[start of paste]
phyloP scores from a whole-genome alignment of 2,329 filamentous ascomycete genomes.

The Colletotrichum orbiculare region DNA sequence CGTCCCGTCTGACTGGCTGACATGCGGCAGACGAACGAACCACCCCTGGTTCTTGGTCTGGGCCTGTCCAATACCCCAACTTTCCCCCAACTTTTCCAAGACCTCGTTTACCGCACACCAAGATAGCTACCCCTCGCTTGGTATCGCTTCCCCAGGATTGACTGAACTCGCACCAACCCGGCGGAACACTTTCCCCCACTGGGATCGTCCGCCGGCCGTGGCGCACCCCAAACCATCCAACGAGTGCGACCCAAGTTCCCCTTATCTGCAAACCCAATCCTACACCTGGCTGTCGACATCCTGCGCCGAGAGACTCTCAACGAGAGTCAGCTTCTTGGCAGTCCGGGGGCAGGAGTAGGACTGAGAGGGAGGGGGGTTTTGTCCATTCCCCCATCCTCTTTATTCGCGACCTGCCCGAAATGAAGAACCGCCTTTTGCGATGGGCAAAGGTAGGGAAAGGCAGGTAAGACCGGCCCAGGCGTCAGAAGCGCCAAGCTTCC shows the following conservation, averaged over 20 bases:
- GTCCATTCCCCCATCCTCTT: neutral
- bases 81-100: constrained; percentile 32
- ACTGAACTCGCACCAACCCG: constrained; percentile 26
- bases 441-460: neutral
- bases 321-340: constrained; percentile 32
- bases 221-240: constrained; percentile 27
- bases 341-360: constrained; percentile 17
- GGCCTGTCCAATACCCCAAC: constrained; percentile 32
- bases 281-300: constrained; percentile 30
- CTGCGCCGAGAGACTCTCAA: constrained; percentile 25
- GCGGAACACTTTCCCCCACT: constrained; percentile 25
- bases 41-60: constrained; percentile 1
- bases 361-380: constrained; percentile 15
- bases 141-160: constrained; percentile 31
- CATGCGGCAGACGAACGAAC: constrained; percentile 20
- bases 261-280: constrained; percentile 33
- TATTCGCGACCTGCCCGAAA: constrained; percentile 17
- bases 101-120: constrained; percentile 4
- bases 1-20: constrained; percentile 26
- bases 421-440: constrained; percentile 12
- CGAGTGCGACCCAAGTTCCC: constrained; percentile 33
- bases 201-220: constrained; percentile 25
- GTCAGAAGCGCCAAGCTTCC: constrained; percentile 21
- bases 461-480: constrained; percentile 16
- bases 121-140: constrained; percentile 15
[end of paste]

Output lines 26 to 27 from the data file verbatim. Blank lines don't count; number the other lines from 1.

- bases 461-480: constrained; percentile 16
- bases 121-140: constrained; percentile 15